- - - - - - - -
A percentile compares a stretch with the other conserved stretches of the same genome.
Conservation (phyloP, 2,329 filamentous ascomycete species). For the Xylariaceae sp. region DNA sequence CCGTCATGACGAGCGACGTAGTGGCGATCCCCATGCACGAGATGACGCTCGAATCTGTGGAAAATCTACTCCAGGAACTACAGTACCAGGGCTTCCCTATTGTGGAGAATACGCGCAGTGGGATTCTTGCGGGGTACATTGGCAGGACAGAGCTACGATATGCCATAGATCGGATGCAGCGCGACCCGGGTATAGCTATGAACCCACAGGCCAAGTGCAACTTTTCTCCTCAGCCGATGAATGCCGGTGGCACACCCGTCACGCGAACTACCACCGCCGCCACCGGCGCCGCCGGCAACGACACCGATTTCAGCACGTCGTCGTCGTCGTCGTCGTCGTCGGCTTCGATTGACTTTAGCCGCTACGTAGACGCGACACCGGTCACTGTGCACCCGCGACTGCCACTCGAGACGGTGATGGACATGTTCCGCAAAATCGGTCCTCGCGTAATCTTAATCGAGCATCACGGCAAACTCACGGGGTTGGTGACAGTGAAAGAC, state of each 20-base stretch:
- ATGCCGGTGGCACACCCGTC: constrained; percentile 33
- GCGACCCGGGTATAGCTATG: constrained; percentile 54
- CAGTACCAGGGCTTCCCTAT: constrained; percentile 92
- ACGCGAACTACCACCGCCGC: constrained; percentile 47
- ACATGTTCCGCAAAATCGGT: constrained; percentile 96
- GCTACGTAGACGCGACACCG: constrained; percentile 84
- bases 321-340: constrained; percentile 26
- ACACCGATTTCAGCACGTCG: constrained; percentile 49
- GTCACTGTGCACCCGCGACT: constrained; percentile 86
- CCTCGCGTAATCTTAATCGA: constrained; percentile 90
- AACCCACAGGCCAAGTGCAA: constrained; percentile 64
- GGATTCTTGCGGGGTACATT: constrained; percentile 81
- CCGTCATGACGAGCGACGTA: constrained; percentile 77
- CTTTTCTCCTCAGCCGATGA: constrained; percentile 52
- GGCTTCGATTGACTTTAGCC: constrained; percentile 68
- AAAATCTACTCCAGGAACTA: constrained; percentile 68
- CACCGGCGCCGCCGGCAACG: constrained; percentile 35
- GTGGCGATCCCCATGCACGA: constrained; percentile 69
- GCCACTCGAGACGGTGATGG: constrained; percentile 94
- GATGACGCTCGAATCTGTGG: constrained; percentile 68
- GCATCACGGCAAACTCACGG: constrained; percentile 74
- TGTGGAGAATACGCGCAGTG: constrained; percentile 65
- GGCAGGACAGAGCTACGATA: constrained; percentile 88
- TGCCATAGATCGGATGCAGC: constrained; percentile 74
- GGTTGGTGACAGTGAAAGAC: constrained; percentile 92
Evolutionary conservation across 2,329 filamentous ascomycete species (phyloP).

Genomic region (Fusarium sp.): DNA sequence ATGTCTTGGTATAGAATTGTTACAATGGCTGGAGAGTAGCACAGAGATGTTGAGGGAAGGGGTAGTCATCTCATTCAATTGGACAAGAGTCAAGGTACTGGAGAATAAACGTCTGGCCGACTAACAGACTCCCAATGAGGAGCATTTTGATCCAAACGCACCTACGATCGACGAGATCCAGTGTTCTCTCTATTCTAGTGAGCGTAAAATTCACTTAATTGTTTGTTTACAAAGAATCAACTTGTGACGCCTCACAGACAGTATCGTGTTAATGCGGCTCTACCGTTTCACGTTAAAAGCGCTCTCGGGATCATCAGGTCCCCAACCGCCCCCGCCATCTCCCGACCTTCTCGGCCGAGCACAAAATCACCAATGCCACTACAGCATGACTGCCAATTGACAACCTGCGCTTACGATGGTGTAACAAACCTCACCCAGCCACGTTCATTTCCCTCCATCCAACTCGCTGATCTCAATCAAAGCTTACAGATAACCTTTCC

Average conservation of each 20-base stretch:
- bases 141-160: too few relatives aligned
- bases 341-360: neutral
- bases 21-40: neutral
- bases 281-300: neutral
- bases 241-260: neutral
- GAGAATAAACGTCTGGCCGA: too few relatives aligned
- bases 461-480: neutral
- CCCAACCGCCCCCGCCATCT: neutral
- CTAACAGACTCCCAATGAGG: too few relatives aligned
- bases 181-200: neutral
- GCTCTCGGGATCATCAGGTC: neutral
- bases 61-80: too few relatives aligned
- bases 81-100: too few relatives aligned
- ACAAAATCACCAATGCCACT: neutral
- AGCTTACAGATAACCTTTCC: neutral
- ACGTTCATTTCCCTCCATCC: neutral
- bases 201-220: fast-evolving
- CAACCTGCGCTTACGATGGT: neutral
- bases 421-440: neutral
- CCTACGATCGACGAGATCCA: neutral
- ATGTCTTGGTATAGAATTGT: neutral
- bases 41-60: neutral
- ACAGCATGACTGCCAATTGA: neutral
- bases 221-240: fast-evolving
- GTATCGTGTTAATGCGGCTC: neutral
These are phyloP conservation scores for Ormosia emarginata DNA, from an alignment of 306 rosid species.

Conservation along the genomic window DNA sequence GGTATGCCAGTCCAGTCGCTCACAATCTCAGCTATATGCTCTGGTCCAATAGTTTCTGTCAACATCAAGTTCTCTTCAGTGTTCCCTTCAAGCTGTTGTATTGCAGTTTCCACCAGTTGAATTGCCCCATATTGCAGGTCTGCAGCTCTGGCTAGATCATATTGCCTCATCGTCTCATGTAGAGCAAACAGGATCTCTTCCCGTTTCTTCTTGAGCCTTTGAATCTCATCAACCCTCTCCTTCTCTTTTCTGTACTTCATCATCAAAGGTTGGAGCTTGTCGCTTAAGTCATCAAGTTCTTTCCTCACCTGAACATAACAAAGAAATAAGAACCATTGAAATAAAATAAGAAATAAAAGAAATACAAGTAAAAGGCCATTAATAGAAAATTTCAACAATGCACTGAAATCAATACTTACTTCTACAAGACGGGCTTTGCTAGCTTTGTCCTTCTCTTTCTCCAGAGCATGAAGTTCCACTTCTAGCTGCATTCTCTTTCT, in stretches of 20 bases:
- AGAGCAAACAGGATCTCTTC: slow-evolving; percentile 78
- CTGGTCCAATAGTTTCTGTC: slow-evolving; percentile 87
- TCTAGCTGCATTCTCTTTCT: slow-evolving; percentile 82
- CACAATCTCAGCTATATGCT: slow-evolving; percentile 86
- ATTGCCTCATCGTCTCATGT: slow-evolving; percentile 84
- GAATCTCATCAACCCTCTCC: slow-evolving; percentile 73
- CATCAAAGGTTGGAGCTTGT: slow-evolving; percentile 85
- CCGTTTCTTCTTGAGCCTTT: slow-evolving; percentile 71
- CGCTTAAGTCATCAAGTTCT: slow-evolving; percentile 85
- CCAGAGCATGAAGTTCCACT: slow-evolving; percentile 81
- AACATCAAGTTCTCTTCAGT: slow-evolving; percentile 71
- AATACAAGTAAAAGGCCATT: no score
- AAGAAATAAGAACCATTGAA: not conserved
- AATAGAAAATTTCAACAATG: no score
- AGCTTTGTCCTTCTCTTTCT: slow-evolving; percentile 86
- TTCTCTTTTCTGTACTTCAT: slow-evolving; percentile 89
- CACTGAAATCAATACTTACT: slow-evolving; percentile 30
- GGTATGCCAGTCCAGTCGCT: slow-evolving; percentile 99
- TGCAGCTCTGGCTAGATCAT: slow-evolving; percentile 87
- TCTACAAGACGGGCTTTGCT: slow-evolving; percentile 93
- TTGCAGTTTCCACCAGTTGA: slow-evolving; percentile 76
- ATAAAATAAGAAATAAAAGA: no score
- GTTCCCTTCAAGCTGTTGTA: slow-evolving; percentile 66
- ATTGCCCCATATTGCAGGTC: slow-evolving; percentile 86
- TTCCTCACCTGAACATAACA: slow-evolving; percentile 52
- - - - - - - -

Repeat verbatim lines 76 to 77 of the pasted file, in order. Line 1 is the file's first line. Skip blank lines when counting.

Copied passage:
- TGCAGCTCTGGCTAGATCAT: slow-evolving; percentile 87
- TCTACAAGACGGGCTTTGCT: slow-evolving; percentile 93